There has been a lot of talk in the Twittersphere lately about feminism and eating disorders. Because I live and breathe my feminism and my eating disorder research and activism, I’ve been struggling to reconcile my commitment to making sure people feel heard and my commitment to clarifying what I feel are misconceptions about the links between feminism and eating disorders.
Certainly, it can’t be denied that some have adopted the name “feminism” and supported some decidedly shady claims or research. Then again, people of all stripes have done shady research with questionable motives and outcomes. Science and research are never neutral. Everything from what is seen as being “important enough” to study to how results are interpreted and used takes place in a socio-political context. Try as we might, we can’t fully remove ourselves from our research, whether we research micro-RNA or eating disorders (or both? It’s probably possible … Continue reading →
Eating disorders are typically seen as an illness of the middle class, with most patients coming from that socioeconomic group. However, the invisibility of poorer patients within eating disorder research in part reflects the barriers to treatment that they face, including both cost and lower levels of awareness. This paper, written by a Hong Kong social work professor, Joyce Ma, focuses less on the process of eating disorder recovery, highlighting instead the context of treatment. She discusses how family dynamics and socioeconomic status come into play in her encounters with 7 Hong Kong teenagers from low-income families.
While her sample size is very small, it reveals a more diverse — and less body image-focused –disease pathway than most American studies, with Ma breaking down the precipitating factors as follows (patient numbers in brackets):
- Constipation (1)
- Desire to be thin (3, 7)
- Relationship issues (6)
- Parental conflicts (5)
- Poverty (2,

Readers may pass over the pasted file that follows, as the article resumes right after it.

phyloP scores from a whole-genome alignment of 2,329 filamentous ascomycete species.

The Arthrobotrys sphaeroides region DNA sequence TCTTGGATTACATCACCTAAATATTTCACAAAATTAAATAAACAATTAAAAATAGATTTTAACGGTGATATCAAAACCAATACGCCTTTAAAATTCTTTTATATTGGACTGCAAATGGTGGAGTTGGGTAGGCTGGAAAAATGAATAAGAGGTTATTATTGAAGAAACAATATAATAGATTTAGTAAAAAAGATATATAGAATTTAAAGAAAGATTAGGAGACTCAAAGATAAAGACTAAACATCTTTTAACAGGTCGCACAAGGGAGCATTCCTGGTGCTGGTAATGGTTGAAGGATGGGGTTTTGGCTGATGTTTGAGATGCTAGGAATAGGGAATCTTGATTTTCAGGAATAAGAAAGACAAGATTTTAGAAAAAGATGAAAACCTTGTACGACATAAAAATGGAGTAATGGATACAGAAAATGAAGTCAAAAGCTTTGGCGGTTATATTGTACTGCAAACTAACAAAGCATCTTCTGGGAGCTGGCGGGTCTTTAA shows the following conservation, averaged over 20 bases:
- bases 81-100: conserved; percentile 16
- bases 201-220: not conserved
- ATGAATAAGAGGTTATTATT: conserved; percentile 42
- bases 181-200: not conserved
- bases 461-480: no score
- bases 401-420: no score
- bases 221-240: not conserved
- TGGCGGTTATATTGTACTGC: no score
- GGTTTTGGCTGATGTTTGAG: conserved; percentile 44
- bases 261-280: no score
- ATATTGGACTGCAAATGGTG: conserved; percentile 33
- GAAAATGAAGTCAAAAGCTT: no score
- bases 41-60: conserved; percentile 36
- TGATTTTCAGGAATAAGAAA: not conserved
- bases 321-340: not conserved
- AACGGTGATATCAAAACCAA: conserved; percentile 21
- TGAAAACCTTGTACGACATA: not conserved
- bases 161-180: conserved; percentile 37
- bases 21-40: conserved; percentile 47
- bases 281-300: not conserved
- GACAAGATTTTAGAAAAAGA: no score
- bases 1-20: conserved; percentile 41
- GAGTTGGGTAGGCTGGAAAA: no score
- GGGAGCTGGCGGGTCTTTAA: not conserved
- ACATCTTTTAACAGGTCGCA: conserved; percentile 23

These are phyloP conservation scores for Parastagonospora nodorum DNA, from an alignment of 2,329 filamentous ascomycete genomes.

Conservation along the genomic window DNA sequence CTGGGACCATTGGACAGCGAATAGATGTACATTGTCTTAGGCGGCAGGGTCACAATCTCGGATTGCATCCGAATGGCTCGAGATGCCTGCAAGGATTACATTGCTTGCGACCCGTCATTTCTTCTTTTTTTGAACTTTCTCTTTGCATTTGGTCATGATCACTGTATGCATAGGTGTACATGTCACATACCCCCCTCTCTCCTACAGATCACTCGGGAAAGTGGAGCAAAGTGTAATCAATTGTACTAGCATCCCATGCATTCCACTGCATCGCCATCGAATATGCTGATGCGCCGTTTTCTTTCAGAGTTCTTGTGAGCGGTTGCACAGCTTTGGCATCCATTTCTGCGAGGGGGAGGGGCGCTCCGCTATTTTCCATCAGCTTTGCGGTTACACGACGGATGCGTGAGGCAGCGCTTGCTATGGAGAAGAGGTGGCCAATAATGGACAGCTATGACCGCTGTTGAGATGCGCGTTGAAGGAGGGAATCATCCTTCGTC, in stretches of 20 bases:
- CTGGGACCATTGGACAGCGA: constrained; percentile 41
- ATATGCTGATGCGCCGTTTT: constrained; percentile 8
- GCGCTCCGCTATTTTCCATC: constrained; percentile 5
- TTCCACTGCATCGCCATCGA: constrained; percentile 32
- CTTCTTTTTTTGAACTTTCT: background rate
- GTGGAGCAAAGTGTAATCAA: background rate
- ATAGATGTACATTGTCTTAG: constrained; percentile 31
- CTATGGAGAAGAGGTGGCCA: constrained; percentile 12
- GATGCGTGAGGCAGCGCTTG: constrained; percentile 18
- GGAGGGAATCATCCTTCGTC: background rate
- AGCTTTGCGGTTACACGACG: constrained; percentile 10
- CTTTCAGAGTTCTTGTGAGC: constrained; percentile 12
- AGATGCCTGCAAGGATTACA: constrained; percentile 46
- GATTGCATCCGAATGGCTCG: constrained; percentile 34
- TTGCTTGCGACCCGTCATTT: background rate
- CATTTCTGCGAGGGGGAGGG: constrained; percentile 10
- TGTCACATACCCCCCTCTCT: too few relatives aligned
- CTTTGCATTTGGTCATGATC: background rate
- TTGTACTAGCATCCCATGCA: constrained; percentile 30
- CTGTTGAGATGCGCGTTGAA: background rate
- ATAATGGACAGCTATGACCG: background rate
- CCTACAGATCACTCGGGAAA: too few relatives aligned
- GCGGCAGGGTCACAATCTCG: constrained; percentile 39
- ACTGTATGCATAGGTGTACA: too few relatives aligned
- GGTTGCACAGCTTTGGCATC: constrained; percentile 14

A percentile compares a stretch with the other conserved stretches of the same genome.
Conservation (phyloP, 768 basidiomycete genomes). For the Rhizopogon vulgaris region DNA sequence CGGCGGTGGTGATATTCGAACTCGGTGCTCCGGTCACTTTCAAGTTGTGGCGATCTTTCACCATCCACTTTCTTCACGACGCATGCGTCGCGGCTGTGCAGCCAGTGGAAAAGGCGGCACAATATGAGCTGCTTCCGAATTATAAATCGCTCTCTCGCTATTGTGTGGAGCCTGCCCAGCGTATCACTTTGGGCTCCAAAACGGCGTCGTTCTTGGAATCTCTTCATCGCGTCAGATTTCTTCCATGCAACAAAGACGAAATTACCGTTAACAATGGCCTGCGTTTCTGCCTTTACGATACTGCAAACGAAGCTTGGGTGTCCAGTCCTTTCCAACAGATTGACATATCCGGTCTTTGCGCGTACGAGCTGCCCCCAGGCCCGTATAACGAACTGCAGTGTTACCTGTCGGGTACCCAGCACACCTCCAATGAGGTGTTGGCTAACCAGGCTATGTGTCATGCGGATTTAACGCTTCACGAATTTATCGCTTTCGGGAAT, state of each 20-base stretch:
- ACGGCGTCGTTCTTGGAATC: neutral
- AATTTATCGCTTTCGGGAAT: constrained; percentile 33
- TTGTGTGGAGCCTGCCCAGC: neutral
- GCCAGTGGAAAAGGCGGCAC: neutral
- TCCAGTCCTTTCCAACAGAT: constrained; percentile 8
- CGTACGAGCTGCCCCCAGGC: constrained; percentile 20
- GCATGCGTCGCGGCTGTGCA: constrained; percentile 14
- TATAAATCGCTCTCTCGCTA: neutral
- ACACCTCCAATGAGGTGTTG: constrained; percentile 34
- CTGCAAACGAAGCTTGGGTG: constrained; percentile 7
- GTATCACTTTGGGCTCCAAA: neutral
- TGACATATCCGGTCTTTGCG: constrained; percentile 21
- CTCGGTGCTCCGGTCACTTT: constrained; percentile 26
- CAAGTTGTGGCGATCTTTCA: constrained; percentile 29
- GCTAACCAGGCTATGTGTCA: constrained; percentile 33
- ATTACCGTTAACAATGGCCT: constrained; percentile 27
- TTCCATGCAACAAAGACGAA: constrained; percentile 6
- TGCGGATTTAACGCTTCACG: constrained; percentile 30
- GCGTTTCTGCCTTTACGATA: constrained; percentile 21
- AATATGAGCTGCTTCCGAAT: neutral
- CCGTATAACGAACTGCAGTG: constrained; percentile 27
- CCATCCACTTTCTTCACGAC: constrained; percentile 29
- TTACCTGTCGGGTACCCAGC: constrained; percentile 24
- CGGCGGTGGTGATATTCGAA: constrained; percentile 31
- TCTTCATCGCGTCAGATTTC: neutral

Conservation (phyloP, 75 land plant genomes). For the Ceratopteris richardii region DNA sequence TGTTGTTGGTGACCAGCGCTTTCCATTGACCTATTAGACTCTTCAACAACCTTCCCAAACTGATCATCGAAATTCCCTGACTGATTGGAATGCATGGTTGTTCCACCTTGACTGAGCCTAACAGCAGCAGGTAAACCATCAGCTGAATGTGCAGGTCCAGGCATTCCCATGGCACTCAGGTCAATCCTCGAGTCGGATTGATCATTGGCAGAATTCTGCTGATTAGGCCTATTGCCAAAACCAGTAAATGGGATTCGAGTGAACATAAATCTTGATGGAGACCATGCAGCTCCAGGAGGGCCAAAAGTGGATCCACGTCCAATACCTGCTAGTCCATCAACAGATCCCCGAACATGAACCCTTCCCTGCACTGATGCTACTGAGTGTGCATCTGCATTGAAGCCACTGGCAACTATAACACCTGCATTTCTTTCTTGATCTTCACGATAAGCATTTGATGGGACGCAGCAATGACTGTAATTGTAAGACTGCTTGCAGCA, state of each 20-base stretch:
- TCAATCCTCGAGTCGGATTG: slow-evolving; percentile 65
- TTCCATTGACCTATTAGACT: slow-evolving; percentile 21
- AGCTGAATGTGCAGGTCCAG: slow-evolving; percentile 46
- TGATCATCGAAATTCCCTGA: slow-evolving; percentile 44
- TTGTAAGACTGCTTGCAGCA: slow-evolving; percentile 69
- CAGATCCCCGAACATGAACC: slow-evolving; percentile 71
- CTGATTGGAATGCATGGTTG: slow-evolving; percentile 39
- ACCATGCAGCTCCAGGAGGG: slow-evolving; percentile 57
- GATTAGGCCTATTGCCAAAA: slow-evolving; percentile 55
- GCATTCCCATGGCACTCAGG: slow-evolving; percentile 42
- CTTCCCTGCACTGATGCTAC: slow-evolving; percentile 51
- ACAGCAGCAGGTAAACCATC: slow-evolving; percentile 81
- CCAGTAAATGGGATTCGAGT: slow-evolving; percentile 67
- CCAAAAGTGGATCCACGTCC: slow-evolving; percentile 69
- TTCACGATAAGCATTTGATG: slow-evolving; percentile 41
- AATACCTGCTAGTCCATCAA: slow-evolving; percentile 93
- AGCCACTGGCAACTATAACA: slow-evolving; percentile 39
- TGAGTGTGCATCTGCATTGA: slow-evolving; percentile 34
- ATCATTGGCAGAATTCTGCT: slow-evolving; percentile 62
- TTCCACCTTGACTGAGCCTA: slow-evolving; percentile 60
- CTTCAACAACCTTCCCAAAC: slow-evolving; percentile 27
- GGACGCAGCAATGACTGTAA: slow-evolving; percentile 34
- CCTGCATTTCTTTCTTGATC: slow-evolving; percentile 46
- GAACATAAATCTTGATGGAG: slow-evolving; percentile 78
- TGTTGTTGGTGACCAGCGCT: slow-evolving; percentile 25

… Continue reading →
In this last post about eating disorders in Singapore, I’ll write about the one Singapore-based retrospective outcome study in relation to a similar retrospective study conducted in Hong Kong.
In the Singapore study, researchers reviewed the charts of 94 patients diagnosed with anorexia nervosa from 1992 to 2004 at the National University Hospital, looking back from the time of the study. They didn’t contact any of the subjects for follow-up. 49 were first seen as inpatients, 34 as outpatients, and 11 were seen as outpatients but later admitted. The hospital doesn’t have a specialized ED service, so the authors relied on dietetic notes that unfortunately don’t provide a full picture of the patients’ eating disordered behaviors and cognitions.
The authors wrote about patient ‘improvement’ (not recovery!) as making a weight gain of at least 0.5 kg, or about 1 pound. 83% of their patients attended follow up appointments, which lasted … Continue reading →
I feel like a broken record when I say that we continue to lack an evidence base for most “alternative” forms of support for eating disorders. As I’ve noted in prior posts, just because something is not evidence based does not mean it does not work for anyone; often, an evidence base is established when researchers can secure enough funding to run a randomized-controlled trial (RCT) that would act as evidence.
Even when an RCT has been run, it is hard to say that one form of treatment is best for all. People with eating disorders, like people in general, respond to different things, based on personal preference, history, culture, age, gender, and so many other factors. It feels a bit simplistic to write that, but I sometimes think we need a reminder of that fact!
Ultimately, and unsatisfyingly, it can be hard to predict what will work best … Continue reading →
It can be somewhat controversial to suggest that untreated recovery from eating disorders is possible. Certainly, people have varied opinions about whether someone can enact the difficult behavioral and attitudinal changes necessary to recover without the help of (at the very least) a therapist and a dietitian. Nonetheless, we still hear stories about individuals who consider themselves recovered without having sought out external sources of professional support.
When I think about untreated (or “spontaneous”) recovery from eating disorders, two studies in particular come to mind. The first study I am thinking about was written by Vandereycken (2012) and explores self-change, providing an overview of community studies of individuals who have not sought treatment for their eating disorders and implications for treatment and recovery. The second, by Woods (2004) is a qualitative study looking at the experiences of 16 women and 2 men who report recovering from … Continue reading →